Commitment is a more important motive to donate than financial leeway
If the donor service has a more central role in the organisation, this also entails a number of other benefits. To give trust is to gain trust. Every fundraiser, from young or manager to senior and experienced to managers, should stop by the donor service regularly and have a chat. ‘What have you come across lately? How do the donors react? Have you had many cancellations? What did people give as an argument? Have you heard any other signals that we should respond to?’ It is even better to translate the insight into fundraising policy.
You will get to know your donors better. Why do they support us? Why do they stop? Which of our measures and activities appeal to the imagination? Are we communicating our goals in the right way? Qualitative market research may just prove redundant if you regularly listen to your donors and other relationships.
Donors are a recruiting force
In addition, it is often underestimated how much recruiting power comes from a committed and enthusiastic donor. Or any fan for that matter. The recognition that phone contact with donors is a shared responsibility will lead to a higher level of conversation. And to new forms of relationships: private initiatives, ambassadorships, inheritance. And, not to be underestimated: word of mouth. If dozens of conversations with personal interest, warmth and practical perspective are held every day, there are thousands annually. After a few years, you will no longer be able to ignore the benefits you get from high quality telephone communication.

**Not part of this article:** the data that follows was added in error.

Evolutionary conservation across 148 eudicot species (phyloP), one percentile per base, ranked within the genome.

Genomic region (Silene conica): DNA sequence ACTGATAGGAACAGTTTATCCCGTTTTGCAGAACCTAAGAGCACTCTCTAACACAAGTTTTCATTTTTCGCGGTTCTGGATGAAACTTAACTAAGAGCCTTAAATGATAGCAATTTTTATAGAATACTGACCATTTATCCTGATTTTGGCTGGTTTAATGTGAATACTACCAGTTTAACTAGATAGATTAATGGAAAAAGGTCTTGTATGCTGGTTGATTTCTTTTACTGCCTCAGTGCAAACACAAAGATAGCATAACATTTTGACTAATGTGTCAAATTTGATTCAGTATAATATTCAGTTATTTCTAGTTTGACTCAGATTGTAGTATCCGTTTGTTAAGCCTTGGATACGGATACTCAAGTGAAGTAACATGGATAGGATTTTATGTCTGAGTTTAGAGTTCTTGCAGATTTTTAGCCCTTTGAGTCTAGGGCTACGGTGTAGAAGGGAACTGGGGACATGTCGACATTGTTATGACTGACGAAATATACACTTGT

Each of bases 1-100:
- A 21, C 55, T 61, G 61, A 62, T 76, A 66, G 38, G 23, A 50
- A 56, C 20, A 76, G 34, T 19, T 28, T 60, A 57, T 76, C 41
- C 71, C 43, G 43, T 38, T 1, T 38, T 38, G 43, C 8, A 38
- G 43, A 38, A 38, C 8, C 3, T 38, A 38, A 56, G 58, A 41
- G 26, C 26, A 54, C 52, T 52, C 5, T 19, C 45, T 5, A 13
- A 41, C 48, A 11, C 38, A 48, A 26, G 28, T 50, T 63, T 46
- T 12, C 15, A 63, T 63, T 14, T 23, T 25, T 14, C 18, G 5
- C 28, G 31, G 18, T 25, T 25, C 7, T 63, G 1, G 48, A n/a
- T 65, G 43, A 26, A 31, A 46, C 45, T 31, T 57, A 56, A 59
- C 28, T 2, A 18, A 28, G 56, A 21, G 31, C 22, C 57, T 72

Structural care for donor contacts strengthens your organization’s image simply because better conversations are held. This appearance creates a more positive image. But your recruiting power also grows. An important part of the motivation to support a good cause comes from a donor’s feeling that it is ‘his club’. There should be no feeling of distance, it should feel as if he can talk to a good acquaintance at any time of the day. If you then make a fundraising request to that donor, the chance that he will honor that request is naturally greater.
High quality donor contact
More and more organizations are recognizing the importance of high-quality donor contact. The next step is to intensify internal collaboration. Both those responsible for recruitment and those responsible for retention and retention would do well to give donor service a more serious role and devise new ways to maintain the relationship with cancellations. A better relationship with the followers and a higher value of the followers could just be the reward.
This article previously appeared in Fundraising Trade Magazine, Volume 24, Number 5, which was published in November 2022.